1. The one child policy is certainly bound up in the abandonment of Chinese children, but since the majority of children abandoned today in China have medical needs, poverty is the most direct cause. Certainly because many are limited to one child they would prefer a healthy child to provide for them later in life, but many of these children need medical care that is far beyond the financial abilities of the average Chinese family. Boys and girls are both abandoned because birth defects don't discriminate. If you haven't seen this article series, it is very informative:

    When I was in China, many of the Chinese people I spoke with said that younger couples prefer their one child to be a girl for financial reasons. In an agricultural society, a boy is more valuable, but with China pushing industrialization, they all say boys are too expensive. A couple is expected to buy their son a house/apartment in order for him to be financially secure enough to find a wife and as you pointed out, wives will be hard to come by in the future. They are also expected to pay for extra educational opportunities so he can get a good enough job to attract a wife. I suspect if this is true that this is an urban versus rural attitude shift.

    1. This is very interesting. Thank you!

      It's interesting that the article / series you linked talks about the trouble with finding families for boys as my wife and I are among the apparent majority who want a girl(s). We have talked about a son, but it hasn't been our first choice. I've often wondered at this (fathers are SUPPOSED to want sons, aren't we?): is it because we have been conditioned by nearly twenty years of adoption to think that Chinese adoption = daughter? I wonder if people really even realize on a gut level that sons ARE available or if (like me) they haven't kept up with the times and still think of China adoption as almost exclusively girls only? Indeed, I was reading a blog comment the other day in which a mom complained that most of the adoption literature (books, movies, etc.) focuses on girls, which is a bit hard on her adopted sons.

      All in all, there's a lot of trouble on the horizon for China, and I'm not sure how they are going to get out of it. What are they going to do?

    2. I've written about the adoptive parent preference for girls on my own blog. I find it an interesting sociological phenomenon. As you say, since it's been all girls from China for over a decade, it isn't surprising that when people think of adopting from China then it's easiest to picture a girl. But the preference seems to predate the China program and it's across the board. I'll just link to my post because I included links to other articles discussing possible reasons, but as I said, it's an interesting phenomenon and there are lots of good guesses but no one knows for sure why. It's probably a variety of different factors.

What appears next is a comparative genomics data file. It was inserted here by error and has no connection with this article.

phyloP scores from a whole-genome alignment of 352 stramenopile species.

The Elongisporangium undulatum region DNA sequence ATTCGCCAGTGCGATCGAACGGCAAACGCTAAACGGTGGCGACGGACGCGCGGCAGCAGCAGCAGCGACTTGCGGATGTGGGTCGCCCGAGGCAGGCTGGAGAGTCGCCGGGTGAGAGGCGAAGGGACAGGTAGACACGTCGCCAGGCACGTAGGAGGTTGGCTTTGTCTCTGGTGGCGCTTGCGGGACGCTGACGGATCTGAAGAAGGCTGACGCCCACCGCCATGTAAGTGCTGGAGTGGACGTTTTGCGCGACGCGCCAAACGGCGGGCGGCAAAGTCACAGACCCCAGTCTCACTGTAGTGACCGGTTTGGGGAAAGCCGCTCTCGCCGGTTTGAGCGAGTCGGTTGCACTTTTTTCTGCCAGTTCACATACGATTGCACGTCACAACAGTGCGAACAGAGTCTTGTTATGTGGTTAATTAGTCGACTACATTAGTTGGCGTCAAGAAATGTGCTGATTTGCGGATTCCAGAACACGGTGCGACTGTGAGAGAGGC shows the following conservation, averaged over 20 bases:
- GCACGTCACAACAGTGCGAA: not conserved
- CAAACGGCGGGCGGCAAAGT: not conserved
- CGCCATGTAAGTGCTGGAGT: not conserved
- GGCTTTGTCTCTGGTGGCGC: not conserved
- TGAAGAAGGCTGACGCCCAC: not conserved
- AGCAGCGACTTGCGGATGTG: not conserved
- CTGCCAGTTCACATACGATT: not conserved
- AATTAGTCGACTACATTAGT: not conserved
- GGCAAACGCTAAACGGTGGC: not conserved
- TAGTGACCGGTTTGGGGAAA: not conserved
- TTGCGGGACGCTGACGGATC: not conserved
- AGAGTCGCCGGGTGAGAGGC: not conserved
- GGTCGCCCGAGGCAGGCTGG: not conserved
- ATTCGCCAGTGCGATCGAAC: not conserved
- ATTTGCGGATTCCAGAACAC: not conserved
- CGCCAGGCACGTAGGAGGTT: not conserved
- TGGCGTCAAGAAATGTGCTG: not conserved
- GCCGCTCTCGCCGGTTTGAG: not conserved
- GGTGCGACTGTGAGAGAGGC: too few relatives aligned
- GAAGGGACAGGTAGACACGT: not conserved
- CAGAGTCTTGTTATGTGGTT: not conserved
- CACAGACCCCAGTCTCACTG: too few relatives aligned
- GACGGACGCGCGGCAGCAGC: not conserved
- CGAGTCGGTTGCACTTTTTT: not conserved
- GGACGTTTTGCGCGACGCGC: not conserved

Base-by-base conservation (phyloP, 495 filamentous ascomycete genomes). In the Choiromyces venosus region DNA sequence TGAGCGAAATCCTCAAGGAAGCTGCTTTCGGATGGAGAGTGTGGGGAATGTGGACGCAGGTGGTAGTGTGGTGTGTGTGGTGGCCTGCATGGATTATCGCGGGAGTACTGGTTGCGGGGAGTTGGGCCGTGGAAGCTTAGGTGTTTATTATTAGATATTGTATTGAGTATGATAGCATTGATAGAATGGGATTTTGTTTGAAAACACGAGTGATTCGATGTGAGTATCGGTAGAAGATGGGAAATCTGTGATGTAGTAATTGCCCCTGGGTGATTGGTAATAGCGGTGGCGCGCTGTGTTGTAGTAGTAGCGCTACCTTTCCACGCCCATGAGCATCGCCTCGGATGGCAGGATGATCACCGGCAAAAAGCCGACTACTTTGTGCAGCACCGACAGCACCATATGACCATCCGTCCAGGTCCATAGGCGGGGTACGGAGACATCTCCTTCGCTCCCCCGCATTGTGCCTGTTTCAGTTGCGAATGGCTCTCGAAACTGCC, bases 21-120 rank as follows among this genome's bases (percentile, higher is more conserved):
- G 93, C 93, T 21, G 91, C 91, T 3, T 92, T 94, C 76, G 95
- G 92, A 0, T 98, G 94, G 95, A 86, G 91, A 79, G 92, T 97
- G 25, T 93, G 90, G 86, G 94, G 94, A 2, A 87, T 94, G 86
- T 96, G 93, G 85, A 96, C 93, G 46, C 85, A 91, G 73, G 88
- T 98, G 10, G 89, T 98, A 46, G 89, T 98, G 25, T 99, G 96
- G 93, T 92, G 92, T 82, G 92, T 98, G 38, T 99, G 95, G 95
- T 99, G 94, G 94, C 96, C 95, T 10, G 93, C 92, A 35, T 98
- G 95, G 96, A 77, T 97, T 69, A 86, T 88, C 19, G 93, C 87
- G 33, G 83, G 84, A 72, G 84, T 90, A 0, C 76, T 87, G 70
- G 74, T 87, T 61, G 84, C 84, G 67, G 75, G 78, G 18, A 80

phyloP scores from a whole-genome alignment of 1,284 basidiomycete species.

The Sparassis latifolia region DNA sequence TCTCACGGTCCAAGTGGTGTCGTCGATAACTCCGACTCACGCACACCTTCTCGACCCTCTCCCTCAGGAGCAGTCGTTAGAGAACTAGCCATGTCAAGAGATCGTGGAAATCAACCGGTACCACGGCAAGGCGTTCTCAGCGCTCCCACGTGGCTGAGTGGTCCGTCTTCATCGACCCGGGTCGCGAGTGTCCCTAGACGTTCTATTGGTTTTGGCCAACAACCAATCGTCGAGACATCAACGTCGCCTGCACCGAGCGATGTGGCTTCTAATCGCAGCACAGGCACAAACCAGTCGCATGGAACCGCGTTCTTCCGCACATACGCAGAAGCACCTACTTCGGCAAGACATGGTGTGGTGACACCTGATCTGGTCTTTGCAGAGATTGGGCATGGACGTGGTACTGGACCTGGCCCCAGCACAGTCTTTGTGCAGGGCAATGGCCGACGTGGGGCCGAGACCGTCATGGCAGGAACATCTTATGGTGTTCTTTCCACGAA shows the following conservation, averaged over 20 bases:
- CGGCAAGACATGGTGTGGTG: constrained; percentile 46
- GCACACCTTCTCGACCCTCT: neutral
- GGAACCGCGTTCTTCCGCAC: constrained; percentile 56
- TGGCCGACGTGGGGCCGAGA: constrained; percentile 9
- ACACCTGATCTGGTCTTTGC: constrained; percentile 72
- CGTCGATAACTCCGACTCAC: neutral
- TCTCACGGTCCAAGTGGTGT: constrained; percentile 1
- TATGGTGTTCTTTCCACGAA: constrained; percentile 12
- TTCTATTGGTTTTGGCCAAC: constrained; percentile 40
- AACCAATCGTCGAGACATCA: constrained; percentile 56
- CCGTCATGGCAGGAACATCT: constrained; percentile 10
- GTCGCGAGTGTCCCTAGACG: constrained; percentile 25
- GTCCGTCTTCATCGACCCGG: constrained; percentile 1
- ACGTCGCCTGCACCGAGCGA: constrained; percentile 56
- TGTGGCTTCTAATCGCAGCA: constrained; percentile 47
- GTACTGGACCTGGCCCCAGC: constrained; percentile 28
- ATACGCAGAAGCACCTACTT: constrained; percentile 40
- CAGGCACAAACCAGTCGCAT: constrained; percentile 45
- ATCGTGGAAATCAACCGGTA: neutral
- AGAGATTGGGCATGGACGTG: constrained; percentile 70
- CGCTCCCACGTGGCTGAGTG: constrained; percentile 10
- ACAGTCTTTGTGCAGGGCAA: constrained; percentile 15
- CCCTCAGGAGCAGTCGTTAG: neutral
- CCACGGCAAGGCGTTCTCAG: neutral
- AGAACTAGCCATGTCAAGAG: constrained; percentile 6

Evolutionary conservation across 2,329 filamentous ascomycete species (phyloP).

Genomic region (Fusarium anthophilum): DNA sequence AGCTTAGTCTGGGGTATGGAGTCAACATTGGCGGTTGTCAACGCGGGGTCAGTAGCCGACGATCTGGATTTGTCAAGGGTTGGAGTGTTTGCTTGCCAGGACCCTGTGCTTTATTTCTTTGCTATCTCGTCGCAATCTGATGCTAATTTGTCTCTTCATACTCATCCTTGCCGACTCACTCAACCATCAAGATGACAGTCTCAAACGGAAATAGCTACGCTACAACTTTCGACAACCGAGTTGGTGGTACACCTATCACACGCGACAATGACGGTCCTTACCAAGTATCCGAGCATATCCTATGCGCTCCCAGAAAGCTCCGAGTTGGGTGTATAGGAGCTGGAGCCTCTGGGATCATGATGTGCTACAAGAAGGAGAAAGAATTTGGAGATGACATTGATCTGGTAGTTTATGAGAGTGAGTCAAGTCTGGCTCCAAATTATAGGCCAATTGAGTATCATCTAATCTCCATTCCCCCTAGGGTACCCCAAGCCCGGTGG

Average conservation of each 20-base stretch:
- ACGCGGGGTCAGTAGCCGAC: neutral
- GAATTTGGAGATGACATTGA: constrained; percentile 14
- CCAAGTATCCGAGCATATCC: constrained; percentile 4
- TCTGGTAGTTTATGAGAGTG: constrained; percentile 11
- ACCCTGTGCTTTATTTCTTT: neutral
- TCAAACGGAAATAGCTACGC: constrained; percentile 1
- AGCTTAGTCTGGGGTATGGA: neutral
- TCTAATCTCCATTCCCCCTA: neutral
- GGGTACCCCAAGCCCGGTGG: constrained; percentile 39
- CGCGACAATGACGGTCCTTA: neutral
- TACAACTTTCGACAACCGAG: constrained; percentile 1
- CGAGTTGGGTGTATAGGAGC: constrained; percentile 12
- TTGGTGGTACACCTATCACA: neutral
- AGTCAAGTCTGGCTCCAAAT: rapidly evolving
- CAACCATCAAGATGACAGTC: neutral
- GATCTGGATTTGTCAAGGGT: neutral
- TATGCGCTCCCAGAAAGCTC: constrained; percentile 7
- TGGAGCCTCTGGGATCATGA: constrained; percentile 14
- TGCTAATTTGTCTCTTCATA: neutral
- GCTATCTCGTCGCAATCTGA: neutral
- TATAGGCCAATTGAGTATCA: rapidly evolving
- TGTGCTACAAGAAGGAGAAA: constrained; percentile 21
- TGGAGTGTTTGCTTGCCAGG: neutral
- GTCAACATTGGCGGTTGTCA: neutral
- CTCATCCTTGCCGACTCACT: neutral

I now find myself desperately cheering for China to change and find a way out of the mess that Mao started. I want my son to have pride for his history and his country, but there is so much that went wrong there too. It's hard to know that we'll have to discuss the good and bad both.

    3. Thank you for the link to your article. Ithink (hope?) that, as more people adopt boys, more people will internalize the idea that they CAN. FWIW, my wife and I are thinking about doing so down the road, though I pity the boy if he happens to be athletic and likes sports, because I most certainly don't!

      As for discussing the good and the bad... This is a subject that exercises my mind a great deal. I cringe at the idea of having to discuss movies like "Porkchop Hill", "The Sand Pebbles", or even "Murder by Death". The Chinese Exclusion Act. The origins of Chinatown. Footbinding. The Rape of Nanking. The Korean War. The Cultural Revolution.

      I guess it is a matter of taking it one day at a time.

  2. This is a link to an in depth look at the history, context, and consequences of the One Child Policy. Scholars have been suggesting a move to the Two Child Policy for a long time now, and China just implemented that this year.

    1. Thank you for the link. The paper was very informative. This Song Jian character... what is it with communist governments embracing dippy "scientific" theories???